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The decisions that national leaders, local officials, developers, and planners make today will determine how billions of urbanites will live over the next century. Already, half the global population resides in cities. That figure is set to increase to 70 percent by 2050.

Traditional models of city development can hinder economic growth, spur greenhouse gas emissions, and endanger lives. Compact, efficient cities can alleviate poverty, combat climate change, and make services like water, energy, and transport more accessible.

WRI aims to ensure that cities drive economic opportunity while sustaining natural resources and improving quality of life. Through our WRI Ross Center for Sustainable Cities, we use technical expertise, cutting-edge research, and on-the-ground partnerships to design solutions that enable sustainable city growth.

Our analysis and tools allow cities to effectively manage their natural resources and reduce their greenhouse gas emissions while improving quality of life. Working across our EMBARQ Network for sustainable urban transport and other programs, we develop and support implementation of research-based solutions that reduce pollution, improve health, and create safe, accessible public spaces in cities.

We collaborate with local and national decision-makers in Brazil, China, India, Mexico, and Turkey to implement projects that overcome the challenges of urbanization and make for greater cities. And we partner with businesses, governments, and civil society to scale our successful pilot projects globally.

Publications & Resources

Bonnie Lu

Training Coordinator

Bonnie Lu is the coordinator for training program of Cities and Transport program in China. She also involves in budgeting and admin support.

At the same time she works as a part time...

Climate Action: Reduce Risk, Maximize Opportunities

A new report delivers a simple, but powerful message: economic growth and climate action can be achieved together. Drawing on new evidence and hundreds of real-world examples, it focuses on opportunities to shift three key economic systems: energy, land use, and cities.

Wei Li

Transport Intern, Health and Road Safety

Wei Li is a transport intern of the Health and Road Safety Program of EMBARQ. He works to update EMBARQ’s Saving Lives Report and several publications. He also helps with research on Crash...

Claire Shea

Health and Transport Policy Intern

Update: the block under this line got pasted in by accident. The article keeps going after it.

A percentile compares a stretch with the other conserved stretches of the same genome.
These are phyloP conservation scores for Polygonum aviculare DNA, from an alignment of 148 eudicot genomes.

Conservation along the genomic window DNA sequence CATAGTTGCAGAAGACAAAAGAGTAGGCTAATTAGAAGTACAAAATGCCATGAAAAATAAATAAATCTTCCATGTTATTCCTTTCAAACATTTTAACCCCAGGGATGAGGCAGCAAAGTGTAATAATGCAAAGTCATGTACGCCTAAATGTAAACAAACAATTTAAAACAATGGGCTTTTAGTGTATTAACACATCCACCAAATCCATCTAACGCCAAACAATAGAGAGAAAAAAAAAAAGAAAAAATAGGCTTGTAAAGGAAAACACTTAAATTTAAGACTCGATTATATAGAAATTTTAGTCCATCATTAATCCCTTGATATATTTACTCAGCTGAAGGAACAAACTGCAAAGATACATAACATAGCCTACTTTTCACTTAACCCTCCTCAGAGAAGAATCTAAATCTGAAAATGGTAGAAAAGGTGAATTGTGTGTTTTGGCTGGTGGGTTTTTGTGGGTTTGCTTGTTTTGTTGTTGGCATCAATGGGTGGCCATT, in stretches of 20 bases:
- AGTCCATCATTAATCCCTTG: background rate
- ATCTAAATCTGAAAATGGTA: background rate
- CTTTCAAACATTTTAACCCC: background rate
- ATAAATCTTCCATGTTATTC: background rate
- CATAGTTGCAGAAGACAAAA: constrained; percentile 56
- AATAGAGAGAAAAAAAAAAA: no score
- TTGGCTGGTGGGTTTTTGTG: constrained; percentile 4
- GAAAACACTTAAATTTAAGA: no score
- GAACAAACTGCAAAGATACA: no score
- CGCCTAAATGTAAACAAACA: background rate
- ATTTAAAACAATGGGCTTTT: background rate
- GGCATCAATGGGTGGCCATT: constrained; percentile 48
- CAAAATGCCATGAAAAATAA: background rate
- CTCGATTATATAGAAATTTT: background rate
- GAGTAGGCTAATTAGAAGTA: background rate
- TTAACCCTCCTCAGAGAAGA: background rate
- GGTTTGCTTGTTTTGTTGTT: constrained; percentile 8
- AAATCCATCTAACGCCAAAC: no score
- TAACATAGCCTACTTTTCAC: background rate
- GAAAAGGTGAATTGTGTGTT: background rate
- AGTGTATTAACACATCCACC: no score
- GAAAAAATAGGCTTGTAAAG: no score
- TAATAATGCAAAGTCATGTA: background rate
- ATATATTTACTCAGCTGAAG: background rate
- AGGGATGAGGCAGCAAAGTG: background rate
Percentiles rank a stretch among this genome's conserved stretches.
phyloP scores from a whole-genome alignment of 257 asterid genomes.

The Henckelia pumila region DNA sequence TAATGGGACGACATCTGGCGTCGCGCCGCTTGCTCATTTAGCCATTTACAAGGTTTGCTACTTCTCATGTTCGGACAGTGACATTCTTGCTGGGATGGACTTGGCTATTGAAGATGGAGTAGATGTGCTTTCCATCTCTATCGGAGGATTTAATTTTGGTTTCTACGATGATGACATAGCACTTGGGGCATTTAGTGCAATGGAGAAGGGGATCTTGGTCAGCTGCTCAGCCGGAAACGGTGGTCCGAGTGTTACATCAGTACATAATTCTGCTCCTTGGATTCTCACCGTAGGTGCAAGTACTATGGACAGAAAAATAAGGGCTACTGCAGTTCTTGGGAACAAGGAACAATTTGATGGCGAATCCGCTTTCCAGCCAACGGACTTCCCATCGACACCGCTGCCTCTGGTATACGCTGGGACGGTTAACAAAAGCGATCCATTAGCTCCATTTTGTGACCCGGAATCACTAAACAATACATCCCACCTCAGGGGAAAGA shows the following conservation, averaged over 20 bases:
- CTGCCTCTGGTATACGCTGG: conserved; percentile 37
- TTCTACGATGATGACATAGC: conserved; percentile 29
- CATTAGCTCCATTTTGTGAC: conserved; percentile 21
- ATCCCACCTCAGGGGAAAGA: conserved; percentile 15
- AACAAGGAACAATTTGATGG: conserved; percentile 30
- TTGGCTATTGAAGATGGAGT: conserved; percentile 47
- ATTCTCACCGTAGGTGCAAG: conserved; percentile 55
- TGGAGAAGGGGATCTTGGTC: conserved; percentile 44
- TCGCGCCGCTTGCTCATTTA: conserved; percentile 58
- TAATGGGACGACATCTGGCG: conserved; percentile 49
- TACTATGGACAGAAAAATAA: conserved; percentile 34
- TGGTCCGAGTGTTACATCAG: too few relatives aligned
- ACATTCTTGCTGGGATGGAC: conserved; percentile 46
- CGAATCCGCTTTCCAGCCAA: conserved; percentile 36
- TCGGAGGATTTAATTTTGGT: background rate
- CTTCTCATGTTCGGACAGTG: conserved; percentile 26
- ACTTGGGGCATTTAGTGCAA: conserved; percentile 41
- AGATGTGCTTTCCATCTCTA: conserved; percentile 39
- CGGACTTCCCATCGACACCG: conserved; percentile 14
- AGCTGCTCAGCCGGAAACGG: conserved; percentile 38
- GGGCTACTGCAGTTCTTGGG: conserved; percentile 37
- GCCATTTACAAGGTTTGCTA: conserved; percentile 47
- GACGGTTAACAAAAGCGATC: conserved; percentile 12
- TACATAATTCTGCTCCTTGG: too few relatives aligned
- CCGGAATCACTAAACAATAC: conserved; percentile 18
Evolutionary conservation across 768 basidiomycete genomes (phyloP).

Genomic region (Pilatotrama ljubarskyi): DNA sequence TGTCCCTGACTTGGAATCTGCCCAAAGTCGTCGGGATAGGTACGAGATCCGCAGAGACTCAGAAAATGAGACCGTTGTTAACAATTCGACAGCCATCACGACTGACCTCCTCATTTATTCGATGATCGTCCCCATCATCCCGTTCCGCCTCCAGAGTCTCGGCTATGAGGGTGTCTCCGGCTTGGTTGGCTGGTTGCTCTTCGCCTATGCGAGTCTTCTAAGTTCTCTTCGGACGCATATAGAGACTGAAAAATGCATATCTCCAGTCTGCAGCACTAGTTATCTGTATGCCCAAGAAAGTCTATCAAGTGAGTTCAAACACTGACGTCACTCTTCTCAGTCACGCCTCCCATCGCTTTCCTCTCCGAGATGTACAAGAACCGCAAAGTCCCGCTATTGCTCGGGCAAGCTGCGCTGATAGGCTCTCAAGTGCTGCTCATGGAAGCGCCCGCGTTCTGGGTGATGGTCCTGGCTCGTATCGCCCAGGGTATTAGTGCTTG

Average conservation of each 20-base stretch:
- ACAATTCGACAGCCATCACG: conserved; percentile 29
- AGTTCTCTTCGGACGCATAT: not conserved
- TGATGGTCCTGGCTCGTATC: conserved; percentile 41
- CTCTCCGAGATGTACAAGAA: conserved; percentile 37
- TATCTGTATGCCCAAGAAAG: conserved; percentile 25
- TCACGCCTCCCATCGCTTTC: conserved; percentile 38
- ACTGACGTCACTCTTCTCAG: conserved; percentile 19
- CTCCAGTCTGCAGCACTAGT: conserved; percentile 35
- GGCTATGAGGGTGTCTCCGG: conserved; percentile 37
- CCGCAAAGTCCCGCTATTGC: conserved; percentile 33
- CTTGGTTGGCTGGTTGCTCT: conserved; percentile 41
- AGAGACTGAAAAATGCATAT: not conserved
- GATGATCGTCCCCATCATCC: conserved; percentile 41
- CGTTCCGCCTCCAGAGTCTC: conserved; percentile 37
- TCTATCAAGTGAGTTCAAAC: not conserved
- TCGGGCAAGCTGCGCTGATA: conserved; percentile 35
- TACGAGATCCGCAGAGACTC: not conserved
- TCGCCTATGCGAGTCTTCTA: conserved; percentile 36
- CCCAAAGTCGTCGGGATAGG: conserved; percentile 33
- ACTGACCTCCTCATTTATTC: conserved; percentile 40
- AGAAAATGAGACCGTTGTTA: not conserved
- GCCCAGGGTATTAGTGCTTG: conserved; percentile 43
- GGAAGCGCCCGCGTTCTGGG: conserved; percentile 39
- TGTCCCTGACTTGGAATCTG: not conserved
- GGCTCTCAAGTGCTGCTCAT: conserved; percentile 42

Claire is the Health and Transport Policy Intern for the Cities & Transport program. She researches the impact of air quality on health and development, as well as the built environment’s...

Analyzing Outcomes from the UN Climate Summit

The UN Climate Summit brought together more than 125 heads of state and government officials—the largest-ever climate meeting of world leaders. Leaders clearly demonstrated their understanding that the impacts of climate change are real and costly, and that they no longer have to choose between economic growth and climate action—they go hand-in-hand.

WRI’s experts were in New York for all the action. While the outcomes from the Summit are still evolving, here’s our first look at progress made and next steps.

Transport Sector Key to Closing the World’s Emissions Gap

Next week at the UN Climate Summit in New York City, leaders from business, national government, and cities will convene to discuss bold actions to address climate change in various sectors, including transport.

And while climate change is an international challenge, climate action in the transport sector is proven to create significant and immediate development benefits at the national and local levels.

How Cities Can Save Trillions, Curb Climate Change, and Improve Public Health

A new report, Better Growth, Better Climate, finds that there are several actions city leaders can take that can reduce emissions while driving economic growth.

The report finds that connected, compact cities could save $3 trillion in infrastructure investments over the next 15 years. Not only that, but they can also curb global climate change and yield immediate local benefits for air quality, health, and quality of life.

By the Numbers: The New Climate Economy

How should politicians prioritize between robust economic growth and solving the problem of climate change?

A new report reveals an encouraging answer: There’s no need to choose. Better Growth, Better Climate, finds that low-carbon investments—if done right—could cost about the same as conventional infrastructure, but would deliver significantly greater economic, social, and environmental benefits in the long-run.

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